Terry Teachout appears to lose sympathy with his subject in The Skeptic: A Life of H. L. Mencken, even though he takes great pains to strike and maintain a balanced tone and resists the temptation of applying modern social views to Mencken’s times. Indeed, he grows exasperated with Mencken toward the end of the book. The reaction underscores how very difficult a figure Mencken was. However clear and energetic his prose style or great his influence on early twentieth century American letters and linguistics or deftly incisive his social and political criticism, Mencken distresses twenty-first century sensibilities. Even his devotees, Teachout included, recoil at some point. When Mencken tossed out an idea—and he tossed out a great many in his columns, stories, editorials, and books—he always hit somebody, and he appeared to enjoy making enemies. That is what makes Teachout’s biography fascinating, if not agreeable, to read.
Henry Louis Mencken came to believe early in life that he was cast in a superior mold. He was born in 1883 in Baltimore, where he spent his entire life. His father, a cigar manufacturer, provided the family, which included two brothers and a sister, a solid middle-class life and imbued them with the value of industry and allegiance to their German heritage. Young “Harry” was educated in mediocre schools but excelled, showing a flair for writing, and on his own read the great works of literature (Mark Twain was his idol); however, his formal education ended with high school. His father insisted he enter the family business rather than go to college, which Mencken did dutifully but also resentfully. He wanted to be a newspaper man. Then, when he was eighteen, his father died. In a passage that first reveals the chilling ambition in Mencken’s character, Teachout recounts that Mencken was pleased at his father’s death because he was suddenly free to follow his own bent. Nowhere does Teachout find evidence that Mencken mourned his father or much thought about him. It is a trait Mencken showed throughout his life, the ability to dismiss and forget people who came to bore or displease him, however close they had been to him before. That is not to say Mencken was completely cold-hearted, but he was unrelenting.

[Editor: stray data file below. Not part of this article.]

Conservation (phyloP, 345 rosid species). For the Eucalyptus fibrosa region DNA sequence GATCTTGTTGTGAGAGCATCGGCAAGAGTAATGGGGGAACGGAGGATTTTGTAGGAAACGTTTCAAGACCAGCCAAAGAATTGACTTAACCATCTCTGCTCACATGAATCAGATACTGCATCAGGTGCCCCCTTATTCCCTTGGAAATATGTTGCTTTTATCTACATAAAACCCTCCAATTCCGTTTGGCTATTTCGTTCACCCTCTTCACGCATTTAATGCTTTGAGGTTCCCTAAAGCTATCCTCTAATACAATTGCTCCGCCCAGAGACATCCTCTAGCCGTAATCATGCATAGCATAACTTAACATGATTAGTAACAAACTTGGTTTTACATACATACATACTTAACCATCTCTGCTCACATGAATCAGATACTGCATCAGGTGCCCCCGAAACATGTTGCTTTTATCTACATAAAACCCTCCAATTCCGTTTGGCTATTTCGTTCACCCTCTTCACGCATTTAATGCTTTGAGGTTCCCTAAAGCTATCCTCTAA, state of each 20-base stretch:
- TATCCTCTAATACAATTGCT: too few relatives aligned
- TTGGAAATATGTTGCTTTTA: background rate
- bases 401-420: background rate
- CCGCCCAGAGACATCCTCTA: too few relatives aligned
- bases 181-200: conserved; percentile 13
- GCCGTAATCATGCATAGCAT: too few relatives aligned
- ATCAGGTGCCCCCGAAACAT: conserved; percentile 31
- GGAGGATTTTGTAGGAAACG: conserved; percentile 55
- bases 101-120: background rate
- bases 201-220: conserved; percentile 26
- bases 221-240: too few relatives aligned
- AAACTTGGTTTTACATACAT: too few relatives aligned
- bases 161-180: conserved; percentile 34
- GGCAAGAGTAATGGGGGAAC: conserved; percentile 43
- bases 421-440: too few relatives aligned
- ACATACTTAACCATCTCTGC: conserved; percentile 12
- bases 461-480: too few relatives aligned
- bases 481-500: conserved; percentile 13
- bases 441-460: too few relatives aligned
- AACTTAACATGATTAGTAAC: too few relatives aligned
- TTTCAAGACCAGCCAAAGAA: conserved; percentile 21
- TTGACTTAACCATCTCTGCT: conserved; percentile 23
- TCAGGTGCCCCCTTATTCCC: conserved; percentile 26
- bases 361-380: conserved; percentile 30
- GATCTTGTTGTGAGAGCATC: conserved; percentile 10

Mencken soon landed a job with the Baltimore Morning Herald, a struggling, second-rank daily. Here his real education as a writer began. As a cub reporter, he covered police beats and city hall politics, witnessing and writing about the crime, corruption, ethnic strife, and venality of a big city, and he did so with freshness and clarity. He appears to have quickly hardened himself to the downtrodden, disadvantaged, and destitute. He in fact sometimes ridiculed the losers in society. Meanwhile, he rose rapidly in the paper’s hierarchy. This hard-knocks, gritty practical experience formed his mentality, and once formed, according to Teachout, it never deviated from its primary viewpoint. That viewpoint was an absolute certainty that life is a struggle for survival for which some people are better equipped than others. Furthermore, he thought himself among the best equipped. He subscribed to a practical social Darwinism, supported eugenics, and saw no reason to coddle the fools, the weak-minded, and the pseudo-intellectuals in America.
At the same time, Mencken read voraciously, learned German, and in essence educated himself in intellectual matters, including philosophy. He served as the newspaper’s theater and literary critic, and his survival-of-the-fittest assumptions informed his criticism. However, his mind was too vigorous and curious to be satisfied with newspaper reviewing. He wrote short stories and the first book-length critical study of British playwright George Bernard Shaw (1905) and was the first person to translate a book by Friedrich Nietzsche for an American audience (1907). In his studies of Shaw and Nietzsche, he betrayed a weakness typical of self-assured autodidacts: He read into them his own preconceptions. In Nietzsche’s Übermench (superman) Mencken found his ideal, the superior man who by right dictates his own terms in life. In Shaw he thought he saw a kindred spirit, a forthright critic who lambasted absurdity and humbug.
Mencken moved to the Baltimore Sun in 1906, where he became one of the first columnists in American journalism and helped define the column’s form and style. His notoriety spread beyond Baltimore. He soon was considered the nation’s most innovative young editor. He also developed a virulent dislike of religion,...
(The entire section is 1862 words.)